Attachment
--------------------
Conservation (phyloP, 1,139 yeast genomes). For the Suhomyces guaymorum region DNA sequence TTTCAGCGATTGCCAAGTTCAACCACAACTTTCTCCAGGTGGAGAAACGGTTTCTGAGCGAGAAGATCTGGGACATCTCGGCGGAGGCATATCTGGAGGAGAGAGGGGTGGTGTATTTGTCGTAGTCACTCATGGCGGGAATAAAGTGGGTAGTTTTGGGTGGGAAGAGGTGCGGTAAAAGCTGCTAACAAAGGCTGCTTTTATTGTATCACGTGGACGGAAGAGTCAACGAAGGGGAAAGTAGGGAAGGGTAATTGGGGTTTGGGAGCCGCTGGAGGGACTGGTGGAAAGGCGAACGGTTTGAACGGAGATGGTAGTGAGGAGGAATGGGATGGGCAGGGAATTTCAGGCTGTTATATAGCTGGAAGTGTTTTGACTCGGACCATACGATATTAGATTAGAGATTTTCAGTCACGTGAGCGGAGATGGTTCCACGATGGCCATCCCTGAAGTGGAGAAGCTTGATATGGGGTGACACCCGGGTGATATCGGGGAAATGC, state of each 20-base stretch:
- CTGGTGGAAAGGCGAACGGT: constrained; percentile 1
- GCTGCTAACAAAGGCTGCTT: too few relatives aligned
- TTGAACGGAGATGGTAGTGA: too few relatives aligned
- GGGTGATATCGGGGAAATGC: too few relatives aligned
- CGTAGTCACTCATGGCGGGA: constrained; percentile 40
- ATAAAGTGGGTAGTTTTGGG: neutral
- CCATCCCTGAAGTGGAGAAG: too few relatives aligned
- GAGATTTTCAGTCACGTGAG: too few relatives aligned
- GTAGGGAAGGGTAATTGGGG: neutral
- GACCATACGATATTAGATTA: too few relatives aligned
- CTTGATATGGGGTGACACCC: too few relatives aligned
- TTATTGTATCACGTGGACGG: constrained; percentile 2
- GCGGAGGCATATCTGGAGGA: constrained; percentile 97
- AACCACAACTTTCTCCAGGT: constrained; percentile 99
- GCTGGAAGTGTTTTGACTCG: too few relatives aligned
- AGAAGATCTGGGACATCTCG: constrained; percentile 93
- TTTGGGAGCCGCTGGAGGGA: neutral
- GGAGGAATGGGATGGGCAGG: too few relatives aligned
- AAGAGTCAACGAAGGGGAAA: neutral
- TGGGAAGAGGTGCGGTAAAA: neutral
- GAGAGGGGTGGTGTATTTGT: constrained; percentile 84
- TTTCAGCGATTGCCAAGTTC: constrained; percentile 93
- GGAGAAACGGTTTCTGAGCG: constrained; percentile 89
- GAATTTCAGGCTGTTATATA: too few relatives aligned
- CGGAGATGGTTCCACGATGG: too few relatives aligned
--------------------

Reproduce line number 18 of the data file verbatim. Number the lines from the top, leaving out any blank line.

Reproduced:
- TTTGGGAGCCGCTGGAGGGA: neutral